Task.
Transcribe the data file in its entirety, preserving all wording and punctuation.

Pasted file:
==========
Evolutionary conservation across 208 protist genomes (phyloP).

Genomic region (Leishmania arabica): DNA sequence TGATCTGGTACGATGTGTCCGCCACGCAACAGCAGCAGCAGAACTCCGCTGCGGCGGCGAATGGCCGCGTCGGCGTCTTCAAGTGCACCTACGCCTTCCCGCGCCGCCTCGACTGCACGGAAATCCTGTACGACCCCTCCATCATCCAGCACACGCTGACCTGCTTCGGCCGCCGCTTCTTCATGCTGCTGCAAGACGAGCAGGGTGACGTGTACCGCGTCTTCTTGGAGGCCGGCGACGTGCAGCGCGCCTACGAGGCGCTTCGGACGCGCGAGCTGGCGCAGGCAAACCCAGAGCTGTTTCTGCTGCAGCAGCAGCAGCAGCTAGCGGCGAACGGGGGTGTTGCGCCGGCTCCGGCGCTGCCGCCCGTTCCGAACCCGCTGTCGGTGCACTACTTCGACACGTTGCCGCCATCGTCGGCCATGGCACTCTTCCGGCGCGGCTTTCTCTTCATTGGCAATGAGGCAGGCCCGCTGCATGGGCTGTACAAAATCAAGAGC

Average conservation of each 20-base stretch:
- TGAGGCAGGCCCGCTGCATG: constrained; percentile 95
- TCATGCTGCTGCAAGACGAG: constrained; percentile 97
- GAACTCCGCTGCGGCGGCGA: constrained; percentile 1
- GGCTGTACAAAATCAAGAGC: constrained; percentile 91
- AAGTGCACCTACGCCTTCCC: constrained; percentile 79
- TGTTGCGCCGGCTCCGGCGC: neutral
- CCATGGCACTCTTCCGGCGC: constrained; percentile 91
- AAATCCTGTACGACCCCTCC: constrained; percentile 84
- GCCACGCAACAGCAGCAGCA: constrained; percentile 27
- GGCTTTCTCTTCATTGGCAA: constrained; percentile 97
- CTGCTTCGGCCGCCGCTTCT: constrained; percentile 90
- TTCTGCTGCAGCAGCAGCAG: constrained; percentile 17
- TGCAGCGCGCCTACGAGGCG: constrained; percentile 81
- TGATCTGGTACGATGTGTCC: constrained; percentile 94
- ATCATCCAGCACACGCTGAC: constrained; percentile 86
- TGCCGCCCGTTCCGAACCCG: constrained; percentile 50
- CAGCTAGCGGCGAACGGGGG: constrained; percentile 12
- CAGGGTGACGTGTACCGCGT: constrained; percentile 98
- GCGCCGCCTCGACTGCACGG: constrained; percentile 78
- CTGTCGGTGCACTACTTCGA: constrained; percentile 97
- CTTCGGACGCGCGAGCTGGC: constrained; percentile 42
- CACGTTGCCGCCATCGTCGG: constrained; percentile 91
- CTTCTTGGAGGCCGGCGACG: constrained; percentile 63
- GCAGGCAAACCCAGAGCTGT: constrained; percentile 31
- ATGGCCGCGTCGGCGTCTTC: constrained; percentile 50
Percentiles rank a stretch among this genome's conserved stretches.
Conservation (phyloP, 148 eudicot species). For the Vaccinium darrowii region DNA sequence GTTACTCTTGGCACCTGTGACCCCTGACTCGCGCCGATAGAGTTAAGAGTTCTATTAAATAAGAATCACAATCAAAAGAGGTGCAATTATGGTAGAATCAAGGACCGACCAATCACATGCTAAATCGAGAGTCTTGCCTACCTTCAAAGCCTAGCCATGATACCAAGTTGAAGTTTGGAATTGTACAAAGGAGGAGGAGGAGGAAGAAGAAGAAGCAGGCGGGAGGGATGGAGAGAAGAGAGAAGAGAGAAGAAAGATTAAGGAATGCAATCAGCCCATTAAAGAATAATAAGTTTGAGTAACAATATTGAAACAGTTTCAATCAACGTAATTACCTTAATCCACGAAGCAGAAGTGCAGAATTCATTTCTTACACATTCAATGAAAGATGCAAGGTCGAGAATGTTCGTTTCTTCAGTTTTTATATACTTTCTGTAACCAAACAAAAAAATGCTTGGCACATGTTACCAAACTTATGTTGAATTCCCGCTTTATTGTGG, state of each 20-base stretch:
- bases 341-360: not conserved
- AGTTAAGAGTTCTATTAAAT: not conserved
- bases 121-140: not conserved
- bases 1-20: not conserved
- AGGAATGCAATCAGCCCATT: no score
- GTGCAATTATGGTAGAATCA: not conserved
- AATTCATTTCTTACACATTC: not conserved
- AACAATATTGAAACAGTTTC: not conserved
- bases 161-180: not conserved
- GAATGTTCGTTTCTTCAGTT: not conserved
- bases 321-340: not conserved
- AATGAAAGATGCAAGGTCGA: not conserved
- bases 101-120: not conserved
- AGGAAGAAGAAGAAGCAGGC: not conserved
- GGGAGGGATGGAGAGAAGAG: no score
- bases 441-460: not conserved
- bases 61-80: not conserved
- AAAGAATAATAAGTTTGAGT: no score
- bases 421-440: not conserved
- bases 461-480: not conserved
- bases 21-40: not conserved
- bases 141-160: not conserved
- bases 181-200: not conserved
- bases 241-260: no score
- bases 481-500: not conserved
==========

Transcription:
Evolutionary conservation across 208 protist genomes (phyloP).

Genomic region (Leishmania arabica): DNA sequence TGATCTGGTACGATGTGTCCGCCACGCAACAGCAGCAGCAGAACTCCGCTGCGGCGGCGAATGGCCGCGTCGGCGTCTTCAAGTGCACCTACGCCTTCCCGCGCCGCCTCGACTGCACGGAAATCCTGTACGACCCCTCCATCATCCAGCACACGCTGACCTGCTTCGGCCGCCGCTTCTTCATGCTGCTGCAAGACGAGCAGGGTGACGTGTACCGCGTCTTCTTGGAGGCCGGCGACGTGCAGCGCGCCTACGAGGCGCTTCGGACGCGCGAGCTGGCGCAGGCAAACCCAGAGCTGTTTCTGCTGCAGCAGCAGCAGCAGCTAGCGGCGAACGGGGGTGTTGCGCCGGCTCCGGCGCTGCCGCCCGTTCCGAACCCGCTGTCGGTGCACTACTTCGACACGTTGCCGCCATCGTCGGCCATGGCACTCTTCCGGCGCGGCTTTCTCTTCATTGGCAATGAGGCAGGCCCGCTGCATGGGCTGTACAAAATCAAGAGC

Average conservation of each 20-base stretch:
- TGAGGCAGGCCCGCTGCATG: constrained; percentile 95
- TCATGCTGCTGCAAGACGAG: constrained; percentile 97
- GAACTCCGCTGCGGCGGCGA: constrained; percentile 1
- GGCTGTACAAAATCAAGAGC: constrained; percentile 91
- AAGTGCACCTACGCCTTCCC: constrained; percentile 79
- TGTTGCGCCGGCTCCGGCGC: neutral
- CCATGGCACTCTTCCGGCGC: constrained; percentile 91
- AAATCCTGTACGACCCCTCC: constrained; percentile 84
- GCCACGCAACAGCAGCAGCA: constrained; percentile 27
- GGCTTTCTCTTCATTGGCAA: constrained; percentile 97
- CTGCTTCGGCCGCCGCTTCT: constrained; percentile 90
- TTCTGCTGCAGCAGCAGCAG: constrained; percentile 17
- TGCAGCGCGCCTACGAGGCG: constrained; percentile 81
- TGATCTGGTACGATGTGTCC: constrained; percentile 94
- ATCATCCAGCACACGCTGAC: constrained; percentile 86
- TGCCGCCCGTTCCGAACCCG: constrained; percentile 50
- CAGCTAGCGGCGAACGGGGG: constrained; percentile 12
- CAGGGTGACGTGTACCGCGT: constrained; percentile 98
- GCGCCGCCTCGACTGCACGG: constrained; percentile 78
- CTGTCGGTGCACTACTTCGA: constrained; percentile 97
- CTTCGGACGCGCGAGCTGGC: constrained; percentile 42
- CACGTTGCCGCCATCGTCGG: constrained; percentile 91
- CTTCTTGGAGGCCGGCGACG: constrained; percentile 63
- GCAGGCAAACCCAGAGCTGT: constrained; percentile 31
- ATGGCCGCGTCGGCGTCTTC: constrained; percentile 50
Percentiles rank a stretch among this genome's conserved stretches.
Conservation (phyloP, 148 eudicot species). For the Vaccinium darrowii region DNA sequence GTTACTCTTGGCACCTGTGACCCCTGACTCGCGCCGATAGAGTTAAGAGTTCTATTAAATAAGAATCACAATCAAAAGAGGTGCAATTATGGTAGAATCAAGGACCGACCAATCACATGCTAAATCGAGAGTCTTGCCTACCTTCAAAGCCTAGCCATGATACCAAGTTGAAGTTTGGAATTGTACAAAGGAGGAGGAGGAGGAAGAAGAAGAAGCAGGCGGGAGGGATGGAGAGAAGAGAGAAGAGAGAAGAAAGATTAAGGAATGCAATCAGCCCATTAAAGAATAATAAGTTTGAGTAACAATATTGAAACAGTTTCAATCAACGTAATTACCTTAATCCACGAAGCAGAAGTGCAGAATTCATTTCTTACACATTCAATGAAAGATGCAAGGTCGAGAATGTTCGTTTCTTCAGTTTTTATATACTTTCTGTAACCAAACAAAAAAATGCTTGGCACATGTTACCAAACTTATGTTGAATTCCCGCTTTATTGTGG, state of each 20-base stretch:
- bases 341-360: not conserved
- AGTTAAGAGTTCTATTAAAT: not conserved
- bases 121-140: not conserved
- bases 1-20: not conserved
- AGGAATGCAATCAGCCCATT: no score
- GTGCAATTATGGTAGAATCA: not conserved
- AATTCATTTCTTACACATTC: not conserved
- AACAATATTGAAACAGTTTC: not conserved
- bases 161-180: not conserved
- GAATGTTCGTTTCTTCAGTT: not conserved
- bases 321-340: not conserved
- AATGAAAGATGCAAGGTCGA: not conserved
- bases 101-120: not conserved
- AGGAAGAAGAAGAAGCAGGC: not conserved
- GGGAGGGATGGAGAGAAGAG: no score
- bases 441-460: not conserved
- bases 61-80: not conserved
- AAAGAATAATAAGTTTGAGT: no score
- bases 421-440: not conserved
- bases 461-480: not conserved
- bases 21-40: not conserved
- bases 141-160: not conserved
- bases 181-200: not conserved
- bases 241-260: no score
- bases 481-500: not conserved